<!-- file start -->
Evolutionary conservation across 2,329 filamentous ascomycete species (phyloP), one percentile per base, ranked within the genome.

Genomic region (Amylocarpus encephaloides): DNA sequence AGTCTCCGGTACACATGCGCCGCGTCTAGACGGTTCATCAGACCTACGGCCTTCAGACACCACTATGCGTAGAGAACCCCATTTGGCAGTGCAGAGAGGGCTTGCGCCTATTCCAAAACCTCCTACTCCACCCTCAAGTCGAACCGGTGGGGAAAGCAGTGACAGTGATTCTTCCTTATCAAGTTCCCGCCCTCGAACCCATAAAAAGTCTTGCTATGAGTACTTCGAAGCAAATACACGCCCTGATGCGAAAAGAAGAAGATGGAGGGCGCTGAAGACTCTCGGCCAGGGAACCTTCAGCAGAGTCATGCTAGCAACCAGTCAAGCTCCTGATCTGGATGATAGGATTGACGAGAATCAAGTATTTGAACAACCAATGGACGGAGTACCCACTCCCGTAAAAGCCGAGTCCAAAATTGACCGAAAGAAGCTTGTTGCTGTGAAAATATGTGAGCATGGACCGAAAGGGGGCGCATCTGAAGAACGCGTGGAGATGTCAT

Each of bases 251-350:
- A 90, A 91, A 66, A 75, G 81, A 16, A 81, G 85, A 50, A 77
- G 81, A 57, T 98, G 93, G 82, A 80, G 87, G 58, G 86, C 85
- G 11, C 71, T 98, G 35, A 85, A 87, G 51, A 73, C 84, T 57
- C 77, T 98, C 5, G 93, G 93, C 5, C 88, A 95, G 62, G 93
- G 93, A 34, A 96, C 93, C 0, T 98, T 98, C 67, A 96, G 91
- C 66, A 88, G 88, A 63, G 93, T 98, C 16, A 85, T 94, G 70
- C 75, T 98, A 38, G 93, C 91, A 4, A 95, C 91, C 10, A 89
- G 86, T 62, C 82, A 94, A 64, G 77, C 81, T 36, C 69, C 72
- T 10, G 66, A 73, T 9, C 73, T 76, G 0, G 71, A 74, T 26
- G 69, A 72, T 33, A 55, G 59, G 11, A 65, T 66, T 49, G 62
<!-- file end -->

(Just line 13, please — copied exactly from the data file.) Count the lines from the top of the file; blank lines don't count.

- G 69, A 72, T 33, A 55, G 59, G 11, A 65, T 66, T 49, G 62